China retail sales, fixed-asset investment & industrial production
Wednesday: The Chinese economy cooled greatly between 2010 and 2016, and broadly speaking we have seen a plateauing of the economy since then. It appears that economic growth of 6.7% and 7% is the new normal for China. The growth reading for the third-quarter was 6.5% –  its slowest growth reading in nearly a decade. The level of fixed-asset investment has been in steady decline for over a decade, which does not bode well for future growth. While industrial output has been stable year-to-date, it’s still well below the average levels between 2010 and 2012. Retail sales have been growing at a faster rate in recent months, but the wider downward trend is obvious. Although we are yet to see any strong evidence that the trade spat between the US and China is hurting the Chinese economy,  the fact that Beijing have introduced more pro-business policies recently suggests they are worried. 

US inflation and retail sales 
Wednesday & Thursday: The US economy is ticking along nicely – growth is higher, unemployment is low and demand is firm. The latest core PCE reading was 2%, unchanged on the month, and this is the Federal Reserve’s preferred measure of inflation. The most recent US jobs report showed that average earnings on a yearly basis grew by 3.1%. The rise in earnings should trickle down to an increase in spending by workers, and that in turn might lead to a higher cost of living. The Conference Board consumer confidence report jumped to an 18-year high, but actual retail sales are a far better barometer of consumer sentiment.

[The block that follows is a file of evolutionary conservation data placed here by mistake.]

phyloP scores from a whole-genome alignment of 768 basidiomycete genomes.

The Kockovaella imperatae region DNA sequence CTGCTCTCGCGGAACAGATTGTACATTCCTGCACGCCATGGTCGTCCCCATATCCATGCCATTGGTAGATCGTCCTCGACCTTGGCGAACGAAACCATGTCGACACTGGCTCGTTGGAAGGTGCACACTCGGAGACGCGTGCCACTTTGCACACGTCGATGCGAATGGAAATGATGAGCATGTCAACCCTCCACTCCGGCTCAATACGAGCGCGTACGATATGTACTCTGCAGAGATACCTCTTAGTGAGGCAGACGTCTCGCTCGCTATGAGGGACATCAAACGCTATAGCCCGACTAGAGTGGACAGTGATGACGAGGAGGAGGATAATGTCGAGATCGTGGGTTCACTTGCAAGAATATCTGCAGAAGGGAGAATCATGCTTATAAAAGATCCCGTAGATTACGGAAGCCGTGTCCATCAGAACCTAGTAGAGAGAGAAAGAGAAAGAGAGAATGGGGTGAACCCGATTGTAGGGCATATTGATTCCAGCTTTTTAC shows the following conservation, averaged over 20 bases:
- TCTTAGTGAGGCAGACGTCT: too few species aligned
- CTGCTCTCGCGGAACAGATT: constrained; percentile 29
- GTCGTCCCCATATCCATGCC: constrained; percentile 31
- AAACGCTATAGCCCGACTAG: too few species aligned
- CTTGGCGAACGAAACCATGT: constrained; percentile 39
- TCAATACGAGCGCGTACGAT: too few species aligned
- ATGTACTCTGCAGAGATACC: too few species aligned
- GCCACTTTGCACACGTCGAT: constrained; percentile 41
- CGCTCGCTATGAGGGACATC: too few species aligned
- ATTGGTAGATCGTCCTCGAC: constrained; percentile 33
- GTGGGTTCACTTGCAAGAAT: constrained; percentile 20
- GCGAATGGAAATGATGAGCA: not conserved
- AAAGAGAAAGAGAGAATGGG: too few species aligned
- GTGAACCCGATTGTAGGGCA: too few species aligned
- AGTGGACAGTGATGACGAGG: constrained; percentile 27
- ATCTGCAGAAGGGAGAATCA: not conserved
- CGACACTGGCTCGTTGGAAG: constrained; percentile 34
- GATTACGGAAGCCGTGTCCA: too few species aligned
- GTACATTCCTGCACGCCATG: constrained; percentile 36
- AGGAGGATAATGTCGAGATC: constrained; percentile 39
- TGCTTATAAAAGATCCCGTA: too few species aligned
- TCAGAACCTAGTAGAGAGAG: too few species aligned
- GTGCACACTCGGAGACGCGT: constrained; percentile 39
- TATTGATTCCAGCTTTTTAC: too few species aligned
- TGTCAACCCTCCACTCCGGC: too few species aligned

Eurozone GDP and CPI
Wednesday & Friday: Eurozone GDP has dipped to its lowest rate in four years. The stagnating Italian economy and new emissions tests in the car industry were cited as reasons for the slowdown in economic activity. The services and manufacturing sectors have been growing at a slower pace recently, and this has fed into the wider economy, while the headline flash inflation rate hit 2.2% –  its highest level since late 2012. The CPI rate is also above the European Central Bank’s (ECB) inflation target of 2%, as high oil prices have fed into the headline figure. The core inflation rate reached 1.1%, its joint highest level in over a year. The ECB have made it clear that it won’t be hiking interest rates until at least the back end of 2019, but a genuine increase in demand would assist the single currency. The political battle between Rome and Brussels could spark contagion across eurozone governments bonds as the region is undergoing an economic cool down, and the higher cost of living is likely to add to the country’s woes. 

Index dividend schedule

Dividend payments from an index's constituent shares can affect your trading account. See this week's index dividend schedule

 

Selected UK & US company announcements

Monday 12 NovemberResults
AECOM (US)Q4
Tuesday 13 NovemberResults
BTG (UK)Half-year
Carclo (UK)Half-year
Castings (UK)Half-year
FirstGroup (UK)Half-year
Home Depot (US)Q3
Land Securities (UK)Half-year
Purplebricks (UK)Half-year
Tyson Foods (US)Q4
Vodafone (UK)Half-year
Wednesday 14 NovemberResults
British Land Company (UK)Half-year
Cisco Systems (US)Q1
Grainger (UK)Full-year
Macy's (US)Q3
NetApp (US)Q2
SSE (UK)Half-year
Workspace (UK)Half-year
Thursday 15 NovemberResults
3i Group (UK)Half-year
Applied Materials (US)Q4
Dart Group (UK)Half-year
Great Portland Estates (UK)Half-year
Intermediate Capital (UK)Half-year
Investec (UK)Half-year
JC Penney Company (US)Q3
Mediclinic International (UK)Half-year
Nordstrom (US)Q3
NVIDIA (US)Q3
Royal Mail (UK)Half-year
Safestore Holdings (UK)Full-year
Sonos (US)Q4
Spire (US)Q4
Walmart (US)Q3
Friday 16 NovemberResults
Viacom (US)Q4
Company announcements are subject to change. All the events listed above were correct at the time of writing.